Perhaps the most basic Principle of Training is “Specificity” which
simply states that your body responds very specifically to the types of
training that you do. If you do not prepare your body for the demands of
racing, then you cannot expect it to be ready to handle those demands. For
marathoners, if you do not train for the specific conditions your next
marathon will throw at you, then it is very likely that you will have
problems on marathon day.
the important aspects that are easy to overlook in your marathon
preparation are the unforgiving hardness of the road, the marathon’s
terrain, and the appropriateness of the shoes you will wear on race day.
Let’s look at each of these factors:
Miles of Pavement
major marathons in the world are run exclusively on paved roads. That
means 26.2 miles of repetitive pounding on a hard, uniform surface. A
marathon represents over 25,000 steps landing with a force of three to
four times your bodyweight. To successfully run the marathon, your body
must be prepared to handle this abuse.
it appears that too little road training makes it more likely that you
will get in trouble during the second half of the marathon. For example,
in discussing an Olympic 10K runner’s relatively poor performance in the
2002 Chicago Marathon, he revealed that he does 90% of his running
off-road, and that his legs felt progressively more beat up with each
successive mile of the marathon. Despite putting in high mileage and doing
a respectable number of long runs, his legs just weren’t up to the task.
After running the first 20 miles at 2:13 pace, this world-class runner’s
sore muscles forced him to slow dramatically over the last few miles of
do You Need to Hit the Roads?
the differences between running on trails or a treadmill versus the roads
have not been studied extensively, the scientific literature provides
insight into why it may be beneficial to prepare your legs for the
specific task of running 26.2 miles on the road. Studies have shown that
when you run on a hard surface your achilles tendon and foot work together
to conserve energy by returning stored elastic energy into your next
stride. When you run on soft surfaces, however, the re-utilization of
stored elastic energy from your achilles tendon is reduced because the
softer surface absorbs more of the energy. Biomechanist Liz Bradshaw, PhD,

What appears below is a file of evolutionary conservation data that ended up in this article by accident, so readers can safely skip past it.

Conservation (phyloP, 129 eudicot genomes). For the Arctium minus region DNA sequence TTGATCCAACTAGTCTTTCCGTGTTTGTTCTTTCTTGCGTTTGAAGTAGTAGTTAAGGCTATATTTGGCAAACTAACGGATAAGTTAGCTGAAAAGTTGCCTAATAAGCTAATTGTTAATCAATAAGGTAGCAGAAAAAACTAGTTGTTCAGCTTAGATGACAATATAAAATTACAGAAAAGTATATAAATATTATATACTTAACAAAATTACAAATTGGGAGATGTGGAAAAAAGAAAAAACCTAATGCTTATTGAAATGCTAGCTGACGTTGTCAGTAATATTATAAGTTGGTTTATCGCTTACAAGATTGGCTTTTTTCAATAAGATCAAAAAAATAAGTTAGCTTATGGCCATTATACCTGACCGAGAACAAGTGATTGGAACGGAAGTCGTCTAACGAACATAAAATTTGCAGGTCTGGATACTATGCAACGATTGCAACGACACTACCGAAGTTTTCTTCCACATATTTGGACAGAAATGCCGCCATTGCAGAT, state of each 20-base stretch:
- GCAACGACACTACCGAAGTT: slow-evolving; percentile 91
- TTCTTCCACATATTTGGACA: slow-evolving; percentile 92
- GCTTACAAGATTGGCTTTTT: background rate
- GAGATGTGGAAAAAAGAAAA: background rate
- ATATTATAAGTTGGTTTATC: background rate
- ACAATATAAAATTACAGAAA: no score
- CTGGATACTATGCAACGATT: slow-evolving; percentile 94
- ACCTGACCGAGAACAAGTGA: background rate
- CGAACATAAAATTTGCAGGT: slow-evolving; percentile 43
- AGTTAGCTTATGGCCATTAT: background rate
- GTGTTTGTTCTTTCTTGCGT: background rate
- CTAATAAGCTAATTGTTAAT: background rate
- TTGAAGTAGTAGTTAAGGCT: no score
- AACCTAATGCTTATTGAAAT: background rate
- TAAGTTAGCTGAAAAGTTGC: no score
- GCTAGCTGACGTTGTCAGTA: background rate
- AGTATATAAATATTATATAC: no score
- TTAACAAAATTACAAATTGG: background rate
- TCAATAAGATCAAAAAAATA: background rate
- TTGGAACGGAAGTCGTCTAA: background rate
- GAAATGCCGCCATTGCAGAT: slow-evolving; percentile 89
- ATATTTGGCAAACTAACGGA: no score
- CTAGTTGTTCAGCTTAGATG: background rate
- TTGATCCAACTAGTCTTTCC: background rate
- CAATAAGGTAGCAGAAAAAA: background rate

explains, “This difference in the action of the achilles tendon and calf
muscles makes running on soft surfaces less specific to the requirements
of road racing.”
you need to do a portion of your training on the road. Yet you must also
get to the starting line uninjured, and as you increase your mileage on
the roads (or worse yet, sidewalks), your risk of injuries to your
legs and back also increases. What is the optimal balance between doing
enough road mileage to be ready for the marathon while keeping your injury
risk at an acceptable level?
toughen your legs for the pavement, you should do at least 30 miles per
week on the road during the last 10 weeks before the marathon. Depending
on your weekly mileage, this may represent as little as 25 percent or as
much as 75 percent of your total running. That should be enough to prepare
your legs for the marathon. Ideally, you would do most of your other
training on softer surfaces to reduce your likelihood of injury.
also recommend that you do a minimum of five long runs primarily on the
road during the last 10 weeks of training to ensure your body is primed to
handle the repetitive stress of the marathon. At least two of those runs
should be over 20 miles. If you are an off-road fanatic, you could do the
first hour of your long runs on softer surfaces, and then hit the road for
the last hour or so. The objective is for your muscles and tendons to get
used to the pounding of the road when they are becoming fatigued.
some courses, like the New York City Marathon, include significant uphills
and downhills, others are almost dead flat. Both types of courses require
specific preparation. A pancake flat marathon uses your muscles in exactly
the same way over the same range of motion for thousands of strides. This
lack of variety enhances fatigue as your hamstrings and calf muscles and
quadriceps repeat the same cycle over and over again. To prepare optimally
for a flat marathon, you should do most of your long runs over similarly
running uphill may slow you down a bit it is the downhills in courses like
the Boston Marathon that can destroy you. When running downhill, your
muscles work eccentrically to resist the force of gravity, which causes
microscopic muscle damage, inflammation and our old friend delayed-onset
muscle soreness. The good news is that training on downhills has a
protective effect that reduces subsequent damage and muscle soreness.
than doing hill repeats in which the downhills will make you incredibly
sore and could leave you injured, practice hill running by training over
rolling terrain. The best simulation for a hilly marathon course is to
incorporate a similar sequence of hills into your long runs. This was one
of Bill Rodgers’ secrets for winning both the Boston and New York City
Marathons year-after-year-he designed his training to prepare for the ups
and downs on those courses.
if you plan on wearing racing shoes in the marathon, make sure you know in
advance whether they will provide the support you need over 26.2 miles. To
try out your shoes for both sustained speed and long distance, you should
wear them in a half-marathon and a long run before the marathon. One
factor to consider is that racing shoes almost always have a substantially
lower heel lift than training shoes. If your calf muscles are not used to
the lower heel lift you can be pretty sure they will rebel when you ask
them to work over an increased range of motion for 26.2 miles. Generally,
a more supportive, but still reasonably lightweight shoe will be well
worth the extra couple of ounces during the second half of your marathon.